“Baby, It’s Cold Outside” is one of those Christmas songs that really has nothing to do with Christmas — it’s just about cold weather, and also sexual coercion.
Famously, “Baby, It’s Cold Outside,” written by Frank Loesser in 1944, tells the story of a man and woman indoors on a snowy night; the woman repeatedly tries to depart for home and is repeatedly told that it’s too cold for her to travel. The woman, famously, asks, “What’s in this drink?” In the original score, the male part was denoted as the “wolf” and the female as the “mouse,” a predatory view of sex whereby the man must not woo but win that suffuses the entire song. “No” is never “no” over the course of the song.
The song has been defended as a narrative about a woman constructing her own excuses, as it was difficult for a woman in 1944 to stay over at a man’s house because she wanted to. However, it was also difficult for a woman in 1944 to say “no” and be heard; the song’s repeated covers over the years simply indicate how deeply ingrained in our culture is the idea (familiar from the work of Camille Paglia) that saying “no” is merely part of the flirtatious dance between the genders. Here are a few of the covers that have particularly creeped us out in recent years. (“The 6 creepiest ‘Baby it’s coldoutside’ covers,” Daniel D’addario, Salon.com)
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Love, love, love this tune. Love its sultry jazzy feel. The lyrics may be out of date, with modern day connotations, but I do not think it is about date rape. The drink has something that warms you like rum and gets you in the mood. Sometimes with music the tune is more important than the lyrics—the tune is about two adults enjoying each other's company and wanting a little more. Absolutely love it—it's not at all like many of the modern in your face with sex tunes.
It's not impossible that Daniel could come around to see this. But you see, his reaction is determined right now mostly by the fact that he knows most of us see it as lovely / charming and harmless.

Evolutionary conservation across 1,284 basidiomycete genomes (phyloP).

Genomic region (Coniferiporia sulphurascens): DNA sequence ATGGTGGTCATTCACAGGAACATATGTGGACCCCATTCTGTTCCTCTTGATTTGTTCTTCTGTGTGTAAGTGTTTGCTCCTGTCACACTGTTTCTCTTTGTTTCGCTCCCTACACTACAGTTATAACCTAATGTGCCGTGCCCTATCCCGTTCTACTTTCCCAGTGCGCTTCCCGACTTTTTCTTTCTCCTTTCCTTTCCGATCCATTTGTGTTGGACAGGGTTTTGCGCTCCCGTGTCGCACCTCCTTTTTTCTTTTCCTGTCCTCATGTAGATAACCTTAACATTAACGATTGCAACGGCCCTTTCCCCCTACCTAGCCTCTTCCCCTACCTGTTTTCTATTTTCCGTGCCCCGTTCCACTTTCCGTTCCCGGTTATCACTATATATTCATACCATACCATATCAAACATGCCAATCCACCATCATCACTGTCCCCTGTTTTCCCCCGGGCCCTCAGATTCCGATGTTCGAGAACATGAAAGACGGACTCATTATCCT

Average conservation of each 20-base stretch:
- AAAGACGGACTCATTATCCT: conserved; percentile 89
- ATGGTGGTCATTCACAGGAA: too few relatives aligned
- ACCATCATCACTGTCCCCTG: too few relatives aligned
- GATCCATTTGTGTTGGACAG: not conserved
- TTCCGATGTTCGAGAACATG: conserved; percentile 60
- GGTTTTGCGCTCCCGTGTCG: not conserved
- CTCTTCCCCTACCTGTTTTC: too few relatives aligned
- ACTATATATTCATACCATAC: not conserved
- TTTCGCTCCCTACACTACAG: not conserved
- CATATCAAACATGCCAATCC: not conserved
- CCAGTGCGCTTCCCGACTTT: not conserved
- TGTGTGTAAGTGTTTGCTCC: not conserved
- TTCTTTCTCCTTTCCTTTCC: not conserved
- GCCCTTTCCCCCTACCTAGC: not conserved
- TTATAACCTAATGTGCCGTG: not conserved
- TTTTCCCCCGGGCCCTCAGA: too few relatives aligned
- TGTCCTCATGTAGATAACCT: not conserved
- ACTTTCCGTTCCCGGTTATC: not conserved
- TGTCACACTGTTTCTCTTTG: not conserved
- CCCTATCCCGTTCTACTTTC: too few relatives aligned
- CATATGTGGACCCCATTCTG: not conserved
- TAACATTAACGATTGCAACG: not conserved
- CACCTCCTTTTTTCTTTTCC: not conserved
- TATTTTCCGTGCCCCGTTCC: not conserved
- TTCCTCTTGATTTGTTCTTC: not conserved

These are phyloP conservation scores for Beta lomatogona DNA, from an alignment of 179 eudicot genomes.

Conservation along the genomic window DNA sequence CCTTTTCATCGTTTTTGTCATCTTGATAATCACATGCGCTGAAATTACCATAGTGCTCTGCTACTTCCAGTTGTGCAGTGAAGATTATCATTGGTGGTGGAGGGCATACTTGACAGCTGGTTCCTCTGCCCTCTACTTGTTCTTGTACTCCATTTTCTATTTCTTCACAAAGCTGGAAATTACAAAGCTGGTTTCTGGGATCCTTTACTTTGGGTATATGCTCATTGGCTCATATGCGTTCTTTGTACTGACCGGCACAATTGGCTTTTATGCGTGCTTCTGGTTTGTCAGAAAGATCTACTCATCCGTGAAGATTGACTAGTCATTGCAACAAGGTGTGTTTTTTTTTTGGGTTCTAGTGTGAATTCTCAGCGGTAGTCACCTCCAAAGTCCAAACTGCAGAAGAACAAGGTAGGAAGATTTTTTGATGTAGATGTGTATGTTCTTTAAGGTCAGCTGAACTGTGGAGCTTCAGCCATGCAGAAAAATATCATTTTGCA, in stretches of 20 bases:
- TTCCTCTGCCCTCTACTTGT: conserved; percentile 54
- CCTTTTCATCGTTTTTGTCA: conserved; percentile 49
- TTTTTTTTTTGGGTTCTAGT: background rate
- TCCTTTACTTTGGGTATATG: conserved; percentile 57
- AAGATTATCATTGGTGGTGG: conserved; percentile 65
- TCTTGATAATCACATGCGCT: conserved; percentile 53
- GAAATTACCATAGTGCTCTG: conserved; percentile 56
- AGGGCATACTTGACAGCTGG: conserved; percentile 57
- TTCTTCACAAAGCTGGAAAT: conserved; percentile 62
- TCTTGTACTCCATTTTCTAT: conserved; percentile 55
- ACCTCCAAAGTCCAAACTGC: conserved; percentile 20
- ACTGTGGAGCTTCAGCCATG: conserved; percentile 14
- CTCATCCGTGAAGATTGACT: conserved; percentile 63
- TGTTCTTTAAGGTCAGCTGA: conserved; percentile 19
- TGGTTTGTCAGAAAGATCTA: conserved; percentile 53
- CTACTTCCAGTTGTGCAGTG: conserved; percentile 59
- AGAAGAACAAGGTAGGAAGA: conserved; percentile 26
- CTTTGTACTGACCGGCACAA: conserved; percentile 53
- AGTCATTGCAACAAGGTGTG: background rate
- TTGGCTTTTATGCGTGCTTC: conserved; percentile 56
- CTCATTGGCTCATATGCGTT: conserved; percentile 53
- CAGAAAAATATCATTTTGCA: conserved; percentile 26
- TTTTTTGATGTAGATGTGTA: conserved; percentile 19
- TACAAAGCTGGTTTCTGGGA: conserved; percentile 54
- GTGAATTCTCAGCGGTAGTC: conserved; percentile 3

Imagine him at court with his sophisticated friends in the only great castle on the landscape. Imagine that as much fun as they're having inside — which might well include a lot of the testing and flirting and stuff-for-further-gossip as this song — they might like to step outside, onto the grounds and beyond. And imagine that it won't do to have the "temper" they've built inside have to maintain itself midst the kind of aggressive notes uncowed people with totally different cultural DNA, would grossly jostle them with.
So in preparation, he and his friends try to bind weights to every pleasurable instinct we might have — heavy pressure is applied to every one of these pleasures, so that as we squeeze here and there to find some way to cope with the weights, there ends up in the end much less fruition — smoke tendrils making their way from under cobblestones, rather than trumpet noises out in clear air, that can essentially without steeling yourself be walked through and ignored.
So he and his smart crowd can range out of the castle onto the cobblestoned grounds, and beyond across the paved landscape — if the party should carry them there.
After this mastery has been demonstrated, a good long ranging across the total landscape, if one of his friends brought up this song and pointed out its actually pleasing resemblances to the sexual rivalry that so entranced people in the 30s, he might even acknowledge the point, and in consequently hearing it again fresh, enjoy it.